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Hops Vine, Golding (Each) - FV407

Hops Vine, Golding (Each) Hops Vine Hops Vine
How to Make Beer

How to Make Beer

Out of stock
  • Not registered for sale in: HI, ID, PR
  • Sold out for the season. Available again in March 2016.
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Gentle and Fragrant Aroma

  • Latin Name: Humulus Lupulus
  • Zones: Best in mild, moist climates but can grow in hot climates
  • Growth habit: Average
  • Aroma: Delicate, gentle, and fragrant
  • Alpha acids: 4.0-5.5% w/w
  • Storage Stability: Excellent 65-85%
  • Yield: 1350-1600 lb/acre
  • Disease: Vulnerable to powdery and downy mildew, sensitive to verticillium wilt
  • Substitutions: Fuggle Willamette Goldings
  • Harvest: Early to late season
  • Beer styles: Kettle hopping, dry hopping, English style Ales

Hops (Humulus lupulus) are hardy perennial plants. Their female flowers are used for brewing or medicinal purposes. While commonly called vines, hops plants are actually bines that grow by wrapping themselves around a support, instead of by producing tendrils. The plant grows annual bines from a permanent root called a crown. Bines are vigorous and may grow up to 25 feet in a single season, and dying back to the crown in fall. The crown also produces underground stems called rhizomes that are used for vegetative propagation.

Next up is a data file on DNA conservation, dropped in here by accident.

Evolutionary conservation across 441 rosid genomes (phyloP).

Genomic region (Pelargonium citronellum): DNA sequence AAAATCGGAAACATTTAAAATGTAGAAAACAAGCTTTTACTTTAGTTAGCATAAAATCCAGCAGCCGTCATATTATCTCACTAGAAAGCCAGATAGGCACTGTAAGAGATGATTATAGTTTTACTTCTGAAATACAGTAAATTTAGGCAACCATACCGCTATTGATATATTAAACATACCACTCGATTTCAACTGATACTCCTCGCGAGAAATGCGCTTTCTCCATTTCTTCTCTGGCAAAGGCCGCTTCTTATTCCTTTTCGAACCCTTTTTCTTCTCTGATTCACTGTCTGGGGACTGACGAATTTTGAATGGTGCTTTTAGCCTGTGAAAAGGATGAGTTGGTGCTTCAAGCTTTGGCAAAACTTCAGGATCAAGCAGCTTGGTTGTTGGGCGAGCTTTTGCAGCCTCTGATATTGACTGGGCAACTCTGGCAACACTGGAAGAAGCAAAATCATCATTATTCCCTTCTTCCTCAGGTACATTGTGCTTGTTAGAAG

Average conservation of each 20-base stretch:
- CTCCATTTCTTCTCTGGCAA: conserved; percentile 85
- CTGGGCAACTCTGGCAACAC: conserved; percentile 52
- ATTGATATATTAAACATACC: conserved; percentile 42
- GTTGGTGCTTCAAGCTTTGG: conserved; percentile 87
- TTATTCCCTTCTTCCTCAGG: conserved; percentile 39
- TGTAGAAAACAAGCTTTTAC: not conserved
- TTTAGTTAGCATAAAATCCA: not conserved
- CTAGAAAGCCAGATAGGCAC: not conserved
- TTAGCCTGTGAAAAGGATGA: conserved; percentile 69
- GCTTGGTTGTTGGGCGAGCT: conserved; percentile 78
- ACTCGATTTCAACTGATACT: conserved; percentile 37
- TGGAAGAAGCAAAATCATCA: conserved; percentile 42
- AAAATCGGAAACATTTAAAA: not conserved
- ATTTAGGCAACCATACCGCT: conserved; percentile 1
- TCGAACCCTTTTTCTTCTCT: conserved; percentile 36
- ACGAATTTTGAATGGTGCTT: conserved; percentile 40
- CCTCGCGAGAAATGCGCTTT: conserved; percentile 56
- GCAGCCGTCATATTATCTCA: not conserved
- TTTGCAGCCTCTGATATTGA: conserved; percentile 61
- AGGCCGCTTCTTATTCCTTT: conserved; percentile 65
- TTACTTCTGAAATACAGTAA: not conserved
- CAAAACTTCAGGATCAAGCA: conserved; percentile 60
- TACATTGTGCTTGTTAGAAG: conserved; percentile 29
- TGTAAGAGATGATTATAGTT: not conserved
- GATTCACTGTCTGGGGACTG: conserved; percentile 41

Hops are dioecious, meaning there are separate male and female plants. You will receive female rhizomes that produce female flowers. Hops are native to the temperate zones of the northern hemisphere. They are found wild in western Europe, Asia, and North America. Under good conditions, hops are a prolific bine, producing from 1/2 to 2 pounds of dried flowers per plant.

Hops are available in Late March.

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November 13, 2013 - Charlotte from Peaceful Valley
What makes beer taste so good? It’s the sweet malt combined with a mixture of different hops and herbs. Hops can be bitter, aromatic or both (“dual purpose”). We have some of each of… read more »